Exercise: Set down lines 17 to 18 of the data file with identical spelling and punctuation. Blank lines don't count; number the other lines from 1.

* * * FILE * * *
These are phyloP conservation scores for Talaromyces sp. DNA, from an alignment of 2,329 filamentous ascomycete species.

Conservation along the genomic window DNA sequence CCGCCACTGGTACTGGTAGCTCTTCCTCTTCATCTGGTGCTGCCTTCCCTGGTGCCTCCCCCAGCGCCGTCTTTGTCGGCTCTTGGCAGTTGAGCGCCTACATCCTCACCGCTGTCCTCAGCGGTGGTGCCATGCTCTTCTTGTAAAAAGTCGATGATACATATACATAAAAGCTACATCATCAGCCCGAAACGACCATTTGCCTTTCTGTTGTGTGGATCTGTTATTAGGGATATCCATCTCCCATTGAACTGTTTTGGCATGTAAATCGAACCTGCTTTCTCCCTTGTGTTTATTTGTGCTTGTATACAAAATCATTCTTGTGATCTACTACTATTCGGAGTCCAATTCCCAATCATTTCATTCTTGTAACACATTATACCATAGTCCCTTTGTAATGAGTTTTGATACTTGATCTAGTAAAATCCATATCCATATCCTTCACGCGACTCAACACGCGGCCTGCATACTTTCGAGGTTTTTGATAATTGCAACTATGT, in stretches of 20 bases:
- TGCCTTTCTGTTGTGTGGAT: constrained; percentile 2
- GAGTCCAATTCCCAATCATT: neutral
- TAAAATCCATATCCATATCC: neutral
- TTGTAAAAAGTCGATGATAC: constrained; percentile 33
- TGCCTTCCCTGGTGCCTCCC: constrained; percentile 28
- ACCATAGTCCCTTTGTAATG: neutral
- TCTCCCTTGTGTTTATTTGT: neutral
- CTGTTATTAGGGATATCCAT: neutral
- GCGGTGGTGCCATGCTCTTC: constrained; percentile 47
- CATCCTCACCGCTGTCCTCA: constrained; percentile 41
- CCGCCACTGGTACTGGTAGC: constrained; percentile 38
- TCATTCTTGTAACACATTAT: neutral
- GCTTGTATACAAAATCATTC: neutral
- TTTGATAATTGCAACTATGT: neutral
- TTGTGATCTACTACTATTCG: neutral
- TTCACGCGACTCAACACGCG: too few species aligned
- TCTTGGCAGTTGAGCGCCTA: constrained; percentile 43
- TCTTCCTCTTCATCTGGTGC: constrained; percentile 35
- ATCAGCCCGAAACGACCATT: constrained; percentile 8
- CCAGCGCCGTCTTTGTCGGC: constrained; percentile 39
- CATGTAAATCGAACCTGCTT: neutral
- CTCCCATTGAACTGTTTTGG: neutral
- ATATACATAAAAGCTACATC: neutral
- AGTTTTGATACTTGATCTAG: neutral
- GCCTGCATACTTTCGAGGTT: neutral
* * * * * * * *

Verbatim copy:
- TTGTGATCTACTACTATTCG: neutral
- TTCACGCGACTCAACACGCG: too few species aligned